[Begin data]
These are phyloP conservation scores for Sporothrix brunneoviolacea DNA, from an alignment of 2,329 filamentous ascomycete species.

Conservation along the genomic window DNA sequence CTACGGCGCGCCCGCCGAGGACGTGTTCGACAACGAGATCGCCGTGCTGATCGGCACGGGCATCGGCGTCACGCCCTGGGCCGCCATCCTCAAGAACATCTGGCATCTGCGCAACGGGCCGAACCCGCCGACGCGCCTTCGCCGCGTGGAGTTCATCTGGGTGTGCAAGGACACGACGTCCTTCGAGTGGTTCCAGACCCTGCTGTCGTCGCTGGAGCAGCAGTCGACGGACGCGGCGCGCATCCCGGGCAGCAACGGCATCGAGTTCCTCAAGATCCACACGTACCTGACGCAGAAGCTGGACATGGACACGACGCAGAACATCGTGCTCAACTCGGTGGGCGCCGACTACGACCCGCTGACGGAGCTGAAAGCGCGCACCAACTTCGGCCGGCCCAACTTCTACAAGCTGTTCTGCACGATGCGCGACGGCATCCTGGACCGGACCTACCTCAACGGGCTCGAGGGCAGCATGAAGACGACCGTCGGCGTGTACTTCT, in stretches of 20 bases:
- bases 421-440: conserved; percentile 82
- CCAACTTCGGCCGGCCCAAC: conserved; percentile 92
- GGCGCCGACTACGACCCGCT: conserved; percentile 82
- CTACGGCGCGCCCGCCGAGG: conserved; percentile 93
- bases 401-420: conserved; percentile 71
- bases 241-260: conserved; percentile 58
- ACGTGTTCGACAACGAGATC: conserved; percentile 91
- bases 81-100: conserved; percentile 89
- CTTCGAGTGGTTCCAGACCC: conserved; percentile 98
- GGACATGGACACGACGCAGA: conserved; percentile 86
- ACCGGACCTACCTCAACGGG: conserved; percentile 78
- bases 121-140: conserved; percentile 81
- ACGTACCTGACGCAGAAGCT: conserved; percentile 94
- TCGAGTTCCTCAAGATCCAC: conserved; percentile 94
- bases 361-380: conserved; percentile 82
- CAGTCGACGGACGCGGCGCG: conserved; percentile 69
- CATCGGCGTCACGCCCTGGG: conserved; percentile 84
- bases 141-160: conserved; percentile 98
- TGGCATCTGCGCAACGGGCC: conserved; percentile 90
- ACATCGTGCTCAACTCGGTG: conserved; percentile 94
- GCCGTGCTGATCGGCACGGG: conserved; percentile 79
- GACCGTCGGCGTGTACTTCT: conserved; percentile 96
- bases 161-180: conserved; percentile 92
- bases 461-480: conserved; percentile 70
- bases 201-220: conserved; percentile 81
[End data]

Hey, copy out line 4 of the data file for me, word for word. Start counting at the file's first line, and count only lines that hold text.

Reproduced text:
- CCAACTTCGGCCGGCCCAAC: conserved; percentile 92